Stony Lester v. United States (11th Cir. April 2019), Denial of Rehearing En Banc
Sentencing Guidelines – Provisions of the Federal Sentencing Guidelines cannot be challenged for unconstitutional vagueness, and the Supreme Court’s rule in Johnson does not apply retroactively to sentences imposed under the career offender provision of the Guidelines, irrespective of whether the sentence was imposed under the advisory or mandatory version of the Guidelines.
In 2004, Stoney Lester was sentenced to 22 years in prison as a result of being qualified as a “career offender” under the then-mandatory Sentencing Guidelines. Lester’s status was based on his prior conviction for a “crime of violence” as defined under the residual clause of the career offender provision of the Guidelines.
In 2015, the Supreme Court struck down a similar residual clause in the ACCA defining “crime of violence,” holding that it was unconstitutionally vague. Lester appealed his sentence, arguing that Johnson rendered the career offender provision of the Guidelines similarly void-for-vagueness, and that he was entitled to relief under a new, retroactive rule.
The Court affirmed Lester’s sentence and denied his petition for a rehearing en banc, however, leaving in place a bright line rule that defendants cannot attack provisions of the Guidelines as unconstitutionally vague and that Johnson was not retroactive anyway, even if the defendant was sentenced under the pre-Booker, mandatory version of the Guidelines.
Writing with respect to the Court’s decision not to rehear the case, Judge W. Pryor described the legal landscape regarding vagueness challenges to the Guidelines, starting with Supreme Court and Eleventh Circuit precedent that prisoners sentenced as “career offenders” after the Guidelines became advisory cannot challenge the Guidelines as void-for-vagueness.
Subsequently, in In re Griffin, 823 F.3d 1350 (11th Cir. 2016), the Eleventh Circuit held that defendants sentenced as career offenders under the mandatory Guidelines also couldn’t challenge the Guidelines for vagueness. The Griffin court also held that, despite the Supreme Court making Johnson retroactive in Welch v. United States, Johnson did not create a retroactive rule allowing defendants to challenge their sentences under the Guidelines.
Judge Pryor argued that Johnson set forth a substantive rule providing collateral relief to prisoners sentenced under the ACCA’s residual clause because the Supreme Court had essentially held that the ACCA never legitimately authorized those enhanced sentences. In contrast, a rule providing an avenue for collateral relief to prisoners sentenced as career offenders under the then-mandatory Guidelines would not be substantive, since its application “would require only the procedural formality of a resentencing in which the district court would have the power to impose exactly the same sentence as before.”
While substantive rules are generally retroactive, Judge Pryor wrote, new “constitutional rules of criminal procedure” are rarely retroactive, and only when they are “watershed rules” implicating the “fundamental fairness and accuracy of the criminal proceeding.” Here, the Lester was proposing a procedural rule since every sentence imposed before or after Booker “falls within the statutory range of punishment prescribed by Congress.” Even if the court had relied on an “unacceptably unclear directive” in imposing the sentence, the sentence would have still been authorized by law.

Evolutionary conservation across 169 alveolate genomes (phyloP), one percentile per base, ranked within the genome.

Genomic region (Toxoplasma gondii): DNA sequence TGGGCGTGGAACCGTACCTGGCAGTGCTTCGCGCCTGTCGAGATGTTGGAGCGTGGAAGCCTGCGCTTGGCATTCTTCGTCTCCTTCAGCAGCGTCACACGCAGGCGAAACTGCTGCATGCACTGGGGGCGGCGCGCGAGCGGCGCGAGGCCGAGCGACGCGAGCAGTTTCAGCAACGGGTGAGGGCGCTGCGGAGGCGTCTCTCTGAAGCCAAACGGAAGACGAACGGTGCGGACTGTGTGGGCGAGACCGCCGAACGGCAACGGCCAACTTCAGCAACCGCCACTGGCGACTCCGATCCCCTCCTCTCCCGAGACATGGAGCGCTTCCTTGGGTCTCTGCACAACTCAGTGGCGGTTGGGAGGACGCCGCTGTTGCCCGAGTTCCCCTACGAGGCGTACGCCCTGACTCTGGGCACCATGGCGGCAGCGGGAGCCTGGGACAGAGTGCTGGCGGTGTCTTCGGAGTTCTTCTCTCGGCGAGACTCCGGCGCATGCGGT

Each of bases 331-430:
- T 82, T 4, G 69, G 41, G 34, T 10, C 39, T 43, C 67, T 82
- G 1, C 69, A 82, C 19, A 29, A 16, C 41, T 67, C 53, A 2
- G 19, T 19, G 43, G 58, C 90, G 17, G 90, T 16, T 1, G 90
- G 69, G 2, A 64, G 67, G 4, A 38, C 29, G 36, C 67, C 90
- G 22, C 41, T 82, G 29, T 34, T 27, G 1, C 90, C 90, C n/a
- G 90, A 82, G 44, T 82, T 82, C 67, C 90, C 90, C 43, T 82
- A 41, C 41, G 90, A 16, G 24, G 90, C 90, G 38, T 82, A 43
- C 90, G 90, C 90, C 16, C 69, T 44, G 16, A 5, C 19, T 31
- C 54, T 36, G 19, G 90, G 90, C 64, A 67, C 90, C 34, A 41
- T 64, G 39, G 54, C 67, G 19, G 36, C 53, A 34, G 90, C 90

Judge Pryor concluded that the district court had not substantively erred since it had not imposed an illegal sentence—it only procedurally erred by treating the Guidelines as mandatory, notwithstanding that at the time of Lester’s sentence the Guidelines were, in fact, mandatory.
Judge Martin dissented from the denial of en banc rehearing, arguing that In re Griffin was wrong in holding that the mandatory Guidelines are not subject to vagueness challenges and its holding that Johnson does not apply retroactively to mandatory Guidelines sentences based on unconstitutionally vague provisions.
Judge Martin stressed the mandatory Guidelines should be subject to vagueness challenges “because they had the force and effect of laws” and thus must give notice of what conduct is punishable. At the time of Lester’s sentencing, the sentencing court was bound by law to engage in the type of analysis later prohibited by Johnson and required to impose a sentence based on that analysis.
Judge Martin also wrote that the Griffin court erred in holding that Johnson does not apply retroactively to sentences imposed under the mandatory Guidelines. Judge Martin criticized the lack of legal support and inconsistency in allowing retroactive challenges to ACCA convictions but not mandatory career-offender sentences under the Guidelines. She emphasized that a rule allowing vagueness challenges to the latter type of sentences would be substantive by virtue that sentencing courts were bound by statute to impose higher sentences under the putatively vague but mandatory Guidelines provision.
Judge Rosenbaum also wrote respecting the denial of rehearing en banc, addressing Judge Pryor’s statement. She argued that Johnson should be retroactively applicable to prisoners sentenced under the pre-Booker Guidelines since they were being subjected to higher mandatory-minimum sentences than they otherwise would have been. She also criticized Judge Pryor’s statement that the Guidelines “were never really mandatory” as “judicial fiction” and emphasized the practical reality that the Guidelines operated as binding operative law before Booker.
Appeal from the Middle District of Georgia
Pryor, respecting denial of rehearing en banc
Martin, respecting denial of rehearing en banc, joined by Rosenbaum and J. Pryor
Rosenbaum, respecting the denial of rehearing en banc, joined by Martin and J. Pryor